Religious groups taxed themselves to provide some education for some of their children. The Society for Promoting Christian Knowledge maintained “charity schools,” but their total enrollment of children did not exceed 150,000.25 Hannah More’s schools were almost confined to religious instruction. The Poor Law administration opened “Industry Schools” to 21,600 of its 194,914 children to fit them for employment. One thing the children in the religious schools learned well—the Bible; it became their faith, their literature, and their government, a precious possession amid the misfortunes, injustices, and bewilderment of life.
In 1797 Dr. Andrew Bell, to meet a shortage of teachers, established a “monitorial system” of using older students as assistant instructors in elementary schools connected with the Anglican worship. A year later Joseph Lancaster introduced a similar system on principles accepted by all Christians. The churchmen refused to operate with this undenominational plan; Lancaster was denounced as a deist, an apostate, a tool of Satan, and Coleridge joined in the condemnation.26 In 1810 James Mill, Lord Brougham, Francis Place, and Samuel Rogers founded the Royal Lancastrian Association to spread unsectarian schools. Alarmed by the progress of the plan, the Anglican bishops organized a rival “Society for the Education of the Poor in Accordance with the Principles of the Established Church.” Not till 1870 was a national system of undenominational elementary schools established in England.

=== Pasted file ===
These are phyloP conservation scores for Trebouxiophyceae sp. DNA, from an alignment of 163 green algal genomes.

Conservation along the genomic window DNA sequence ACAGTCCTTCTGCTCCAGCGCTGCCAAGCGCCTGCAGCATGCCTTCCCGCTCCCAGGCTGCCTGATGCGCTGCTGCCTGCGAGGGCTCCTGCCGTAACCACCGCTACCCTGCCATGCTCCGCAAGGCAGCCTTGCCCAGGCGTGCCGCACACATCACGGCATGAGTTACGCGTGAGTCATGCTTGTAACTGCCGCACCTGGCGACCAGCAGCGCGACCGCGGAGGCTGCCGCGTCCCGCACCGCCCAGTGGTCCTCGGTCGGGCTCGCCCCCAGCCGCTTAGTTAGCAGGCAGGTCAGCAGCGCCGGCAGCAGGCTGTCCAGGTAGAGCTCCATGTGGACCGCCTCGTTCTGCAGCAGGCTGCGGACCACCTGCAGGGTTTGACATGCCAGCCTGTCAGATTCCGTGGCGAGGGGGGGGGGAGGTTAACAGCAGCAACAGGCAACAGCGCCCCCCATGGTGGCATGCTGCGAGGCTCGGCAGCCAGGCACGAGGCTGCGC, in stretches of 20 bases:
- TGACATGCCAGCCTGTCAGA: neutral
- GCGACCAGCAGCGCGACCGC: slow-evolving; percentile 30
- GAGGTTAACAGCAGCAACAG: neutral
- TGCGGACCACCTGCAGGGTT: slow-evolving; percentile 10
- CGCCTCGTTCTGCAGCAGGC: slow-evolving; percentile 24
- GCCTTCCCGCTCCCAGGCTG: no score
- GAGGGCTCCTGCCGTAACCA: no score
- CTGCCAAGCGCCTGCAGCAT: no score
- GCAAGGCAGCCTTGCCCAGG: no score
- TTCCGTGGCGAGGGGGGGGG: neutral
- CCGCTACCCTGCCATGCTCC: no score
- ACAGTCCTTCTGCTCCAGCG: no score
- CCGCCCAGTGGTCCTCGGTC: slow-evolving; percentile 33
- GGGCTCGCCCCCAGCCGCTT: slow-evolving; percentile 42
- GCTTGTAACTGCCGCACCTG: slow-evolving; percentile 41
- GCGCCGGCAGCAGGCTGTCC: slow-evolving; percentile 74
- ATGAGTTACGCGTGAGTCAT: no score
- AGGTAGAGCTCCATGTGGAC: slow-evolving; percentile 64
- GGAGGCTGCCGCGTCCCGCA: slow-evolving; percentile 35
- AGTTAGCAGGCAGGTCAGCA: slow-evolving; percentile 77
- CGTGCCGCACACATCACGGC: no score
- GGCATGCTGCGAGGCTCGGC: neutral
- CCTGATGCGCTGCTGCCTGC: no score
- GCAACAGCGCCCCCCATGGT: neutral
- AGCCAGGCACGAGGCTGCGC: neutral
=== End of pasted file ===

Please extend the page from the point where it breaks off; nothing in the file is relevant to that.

Higher education was provided, for those who could afford it, by domestic tutors, “public” schools, lecturers, and two universities. The public schools—Eton, Harrow, Rugby, Winchester, Westminster, and Charterhouse—were open, for a fee, to the sons of the nobility and the gentry, with occasional additions from affluent bourgeois. The course of studies was primarily classical—the languages and literatures of ancient Greece and Rome. Some sciences were added on the side, but the parents wanted their sons trained for government and polite company, and they were convinced that a youth could better prepare for these by Greek and Roman history, literature, and oratory than by physics, chemistry, and English poetry; Milton, however, was admitted as a displaced Roman who wrote Latin almost as readily as English.